I will leave the comment thread open for discussion of the hearing generally.  Here is a seed question:  Who has been the biggest jerk among the Senators so far, and why?

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Illegal Suspected in Brutal Rape:  Maria Zimmerman of Fox News reports that one of the two suspects arrested for the brutal rape of a 14-year-old girl at Rockville High School last Thursday was caught last August illegally entering the country.  While the suspects, Jose Montano from El Salvador and Henry Sanchez-Milan from Guatemala, were 17 and 18 years old respectively and neither spoke English both were admitted as ninth graders at the Maryland high school, where all of their classmates were 14 or 15.  The victim was walking in a school hallway when the two suspects dragged her into a boy's bathroom and repeatedly raped and sodomized her and forced her to perform oral sex.  A policy director from the Center for Immigration Studies told reporters, "the surge of Central American kids has become a significant problem in many of the school districts where they are allowed to resettle," and Montgomery County has one of the "more notorious sanctuary policies," where the police deliberately do not cooperate with ICE.

Oregon Murderer Pleads Guilty to Avoid DP:  A 21-year-old Oregon man has pleaded guilty to fatally shooting two of his roommates in February 2016.  Barney Lerten of KTVZ 21 reports that, in a petition filed last Friday, Mitchell Morris agreed to plead guilty to murdering Baily Southwick, 18, and Mackenzie Lyman, 21, with the understanding that "the state will not seek a death sentence in this case and the parties stipulate that I will be sentenced to life in prison without the possibility of release or parole."  On February 26, 2016, Morris told police that he had not been arguing with the victims before he shot them in their home in the town of Crooked River Ranch.  He fled the crime scene in a pickup truck and was arrested in Salem the next morning.   

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ICE Detains 50 in Detroit Raid: In a Saturday raid of a Detroit building, Immigration and Customs Enforcement arrested 50 people. Fox News reports that the raid was part of an on-going investigation. The abandoned building was believed to be the site of cockfighting ring and a illegal gambling organization. Following the raid, ICE arrested 50 of the 83 people in the building for violations of immigration law. The individuals arrested will remain in ICE custody pending removal proceedings pursuant to U.S. immigration law.

Baltimore Manhunt Launched for Firebomber: The hunt is on in Baltimore as a suspect has been named in the firebombing that took place last Thursday. Fox News reports that Antonio Wright, 26, has been accused of throwing the "molotov cocktail" that started a house fire which claimed the lives of two teenagers and seriously injured six others. Most of the victims were below the age of twenty-one. Wright has yet to be arrested, but an investigation is continuing to determine if this event had some connection to a shooting that took place nearby two nights earlier.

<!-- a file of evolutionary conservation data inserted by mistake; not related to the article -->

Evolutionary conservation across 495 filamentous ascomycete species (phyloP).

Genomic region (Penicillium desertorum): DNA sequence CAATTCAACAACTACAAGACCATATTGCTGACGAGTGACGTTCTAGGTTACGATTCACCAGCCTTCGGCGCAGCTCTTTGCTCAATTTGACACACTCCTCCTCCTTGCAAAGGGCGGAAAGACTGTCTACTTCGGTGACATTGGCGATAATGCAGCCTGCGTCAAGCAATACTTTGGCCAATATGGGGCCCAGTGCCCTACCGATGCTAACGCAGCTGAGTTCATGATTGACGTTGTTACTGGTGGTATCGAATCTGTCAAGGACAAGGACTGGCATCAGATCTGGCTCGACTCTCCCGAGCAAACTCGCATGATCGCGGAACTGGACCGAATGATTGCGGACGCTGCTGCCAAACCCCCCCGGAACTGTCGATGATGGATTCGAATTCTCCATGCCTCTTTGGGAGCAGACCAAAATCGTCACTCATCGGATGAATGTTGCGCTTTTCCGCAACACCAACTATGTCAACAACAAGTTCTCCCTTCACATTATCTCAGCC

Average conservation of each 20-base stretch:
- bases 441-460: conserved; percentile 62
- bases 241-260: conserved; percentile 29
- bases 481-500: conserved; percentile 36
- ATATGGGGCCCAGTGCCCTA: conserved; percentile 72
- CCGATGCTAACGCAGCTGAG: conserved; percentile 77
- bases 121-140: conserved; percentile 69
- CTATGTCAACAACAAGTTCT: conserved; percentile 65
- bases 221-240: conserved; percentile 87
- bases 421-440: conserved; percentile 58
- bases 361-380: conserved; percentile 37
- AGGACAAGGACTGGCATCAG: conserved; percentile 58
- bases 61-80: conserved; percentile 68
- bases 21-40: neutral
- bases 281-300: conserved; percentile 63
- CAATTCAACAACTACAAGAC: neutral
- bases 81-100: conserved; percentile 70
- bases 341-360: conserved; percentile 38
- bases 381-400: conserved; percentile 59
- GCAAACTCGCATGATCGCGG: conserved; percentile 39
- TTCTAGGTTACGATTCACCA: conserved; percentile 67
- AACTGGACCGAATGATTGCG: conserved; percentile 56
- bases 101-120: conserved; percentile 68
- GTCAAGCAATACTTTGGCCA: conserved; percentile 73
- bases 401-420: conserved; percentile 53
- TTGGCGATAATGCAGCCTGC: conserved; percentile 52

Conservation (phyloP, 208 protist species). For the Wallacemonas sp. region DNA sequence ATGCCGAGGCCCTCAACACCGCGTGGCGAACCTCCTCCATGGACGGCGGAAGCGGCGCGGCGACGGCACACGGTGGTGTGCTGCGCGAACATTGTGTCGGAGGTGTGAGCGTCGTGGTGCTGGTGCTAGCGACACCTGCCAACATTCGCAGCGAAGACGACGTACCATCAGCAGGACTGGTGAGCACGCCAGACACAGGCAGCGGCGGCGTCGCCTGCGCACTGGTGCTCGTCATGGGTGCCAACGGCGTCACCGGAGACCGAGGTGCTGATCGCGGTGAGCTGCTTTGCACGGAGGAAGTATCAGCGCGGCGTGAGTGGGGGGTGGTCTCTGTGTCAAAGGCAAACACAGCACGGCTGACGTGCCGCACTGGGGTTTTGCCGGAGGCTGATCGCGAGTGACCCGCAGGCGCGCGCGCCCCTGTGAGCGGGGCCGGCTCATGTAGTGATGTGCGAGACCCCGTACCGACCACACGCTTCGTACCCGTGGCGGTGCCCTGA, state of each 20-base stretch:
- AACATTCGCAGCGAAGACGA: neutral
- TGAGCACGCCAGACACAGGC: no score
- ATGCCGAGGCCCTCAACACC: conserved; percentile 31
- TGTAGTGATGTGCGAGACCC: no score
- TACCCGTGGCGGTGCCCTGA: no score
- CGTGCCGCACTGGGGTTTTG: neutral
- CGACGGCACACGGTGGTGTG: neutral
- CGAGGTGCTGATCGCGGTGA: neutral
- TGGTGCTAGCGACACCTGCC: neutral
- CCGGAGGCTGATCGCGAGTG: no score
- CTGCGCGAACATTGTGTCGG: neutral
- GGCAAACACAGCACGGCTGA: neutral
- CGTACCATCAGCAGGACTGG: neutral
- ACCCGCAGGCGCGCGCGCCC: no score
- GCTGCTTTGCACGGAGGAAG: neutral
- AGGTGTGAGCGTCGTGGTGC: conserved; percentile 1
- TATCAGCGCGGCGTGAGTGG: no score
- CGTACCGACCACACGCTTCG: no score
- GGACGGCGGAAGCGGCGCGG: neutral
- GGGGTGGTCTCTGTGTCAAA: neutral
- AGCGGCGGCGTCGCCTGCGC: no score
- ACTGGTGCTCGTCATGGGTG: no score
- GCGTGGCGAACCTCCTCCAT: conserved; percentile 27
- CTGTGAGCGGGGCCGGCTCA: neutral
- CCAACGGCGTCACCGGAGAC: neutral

Judges Assigned to Expedite Deportations: Twelve US judges have been temporarily assigned to several US cities to work through the backlog of deportations building up from the administration's crack-down on illegal immigrants who have been convicted of crimes.  Julia Edwards Ainsley of Reuters reports that Cities the DOJ wants to staff up include New York; Los Angeles; Miami; New Orleans; San Francisco; Baltimore, Bloomington, Minnesota; El Paso, Texas; Harlingen, Texas; Imperial, California; Omaha, Nebraska, and Phoenix, Arizona. Immigration judges are still being selected for assignment to help with the thousands of pending immigration cases in the targeted cities.

What Exactly is "The West"?

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Several Senators supporting Judge Gorsuch, including Sen. Michael Bennet (D-CO) have made comments about him being from "the West" in contexts that imply that California (home of Justice Kennedy and originally of Justice Breyer) is not "the West."  Is it?

Purely geographically, of course, California is farther west than Colorado, Texas, or Arizona.  But is a movie set in California a "Western"?  The Birds?  Nope.  Magnum Force?  Nope.  Beach Blanket Bingo?  Nope. 

Okay, maybe there is something to that.
According to the live blog of today's confirmation hearing at SCOTUSblog, Senator Patrick Leahy stated in his opening remarks that the Senate's refusal last year to consider an election-year nomination to the Supreme Court was "never grounded in principle or precedent."  He evidently did not mention his former colleague, former Senator and Vice President Joseph Biden, but here is what then-Senator Biden said on the floor of the Senate on exactly that subject on June 25, 1992:

The Senate, too, Mr. President, must consider how it would respond to a Supreme Court vacancy that would occur in the full throes of an election year. It is my view that if the President goes the way of Presidents Fillmore and Johnson and presses an election-year nomination, the Senate Judiciary Committee should seriously consider not scheduling confirmation hearings on the nomination until after the political campaign season is over.